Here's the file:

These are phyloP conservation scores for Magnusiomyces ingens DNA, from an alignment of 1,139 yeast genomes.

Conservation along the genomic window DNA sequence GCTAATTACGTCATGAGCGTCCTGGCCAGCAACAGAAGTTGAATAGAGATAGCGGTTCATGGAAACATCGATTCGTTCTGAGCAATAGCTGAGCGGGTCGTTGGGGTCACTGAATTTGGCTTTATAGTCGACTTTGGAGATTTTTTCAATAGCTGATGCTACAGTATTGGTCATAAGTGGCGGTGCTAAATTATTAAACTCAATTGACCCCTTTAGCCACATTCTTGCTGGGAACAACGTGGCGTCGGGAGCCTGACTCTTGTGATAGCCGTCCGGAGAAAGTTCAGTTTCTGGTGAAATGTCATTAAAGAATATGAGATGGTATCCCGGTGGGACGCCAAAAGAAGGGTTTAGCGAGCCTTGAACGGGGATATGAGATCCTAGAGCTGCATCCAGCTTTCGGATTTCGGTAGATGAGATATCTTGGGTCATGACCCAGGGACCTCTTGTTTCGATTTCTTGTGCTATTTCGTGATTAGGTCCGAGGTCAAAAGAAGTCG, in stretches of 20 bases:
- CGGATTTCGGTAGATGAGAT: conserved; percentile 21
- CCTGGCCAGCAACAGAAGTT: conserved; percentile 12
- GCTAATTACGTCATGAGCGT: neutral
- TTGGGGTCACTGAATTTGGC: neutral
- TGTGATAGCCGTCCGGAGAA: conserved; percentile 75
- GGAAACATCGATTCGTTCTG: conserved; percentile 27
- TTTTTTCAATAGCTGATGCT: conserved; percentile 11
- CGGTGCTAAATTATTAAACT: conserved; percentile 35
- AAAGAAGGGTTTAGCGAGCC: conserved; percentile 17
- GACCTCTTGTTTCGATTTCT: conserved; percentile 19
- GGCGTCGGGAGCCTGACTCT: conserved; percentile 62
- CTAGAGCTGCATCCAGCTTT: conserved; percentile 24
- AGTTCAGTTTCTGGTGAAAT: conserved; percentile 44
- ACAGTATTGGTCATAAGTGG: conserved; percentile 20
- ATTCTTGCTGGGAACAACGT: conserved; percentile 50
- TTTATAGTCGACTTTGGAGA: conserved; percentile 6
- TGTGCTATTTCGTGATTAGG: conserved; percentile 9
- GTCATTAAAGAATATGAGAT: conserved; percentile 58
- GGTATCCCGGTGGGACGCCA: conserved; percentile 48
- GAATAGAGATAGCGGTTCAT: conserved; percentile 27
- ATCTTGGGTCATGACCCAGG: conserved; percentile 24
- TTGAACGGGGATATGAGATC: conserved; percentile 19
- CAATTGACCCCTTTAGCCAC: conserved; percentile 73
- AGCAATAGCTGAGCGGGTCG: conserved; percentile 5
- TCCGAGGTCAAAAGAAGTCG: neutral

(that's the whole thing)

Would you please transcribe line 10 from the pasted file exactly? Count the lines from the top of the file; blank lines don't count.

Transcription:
- CGGTGCTAAATTATTAAACT: conserved; percentile 35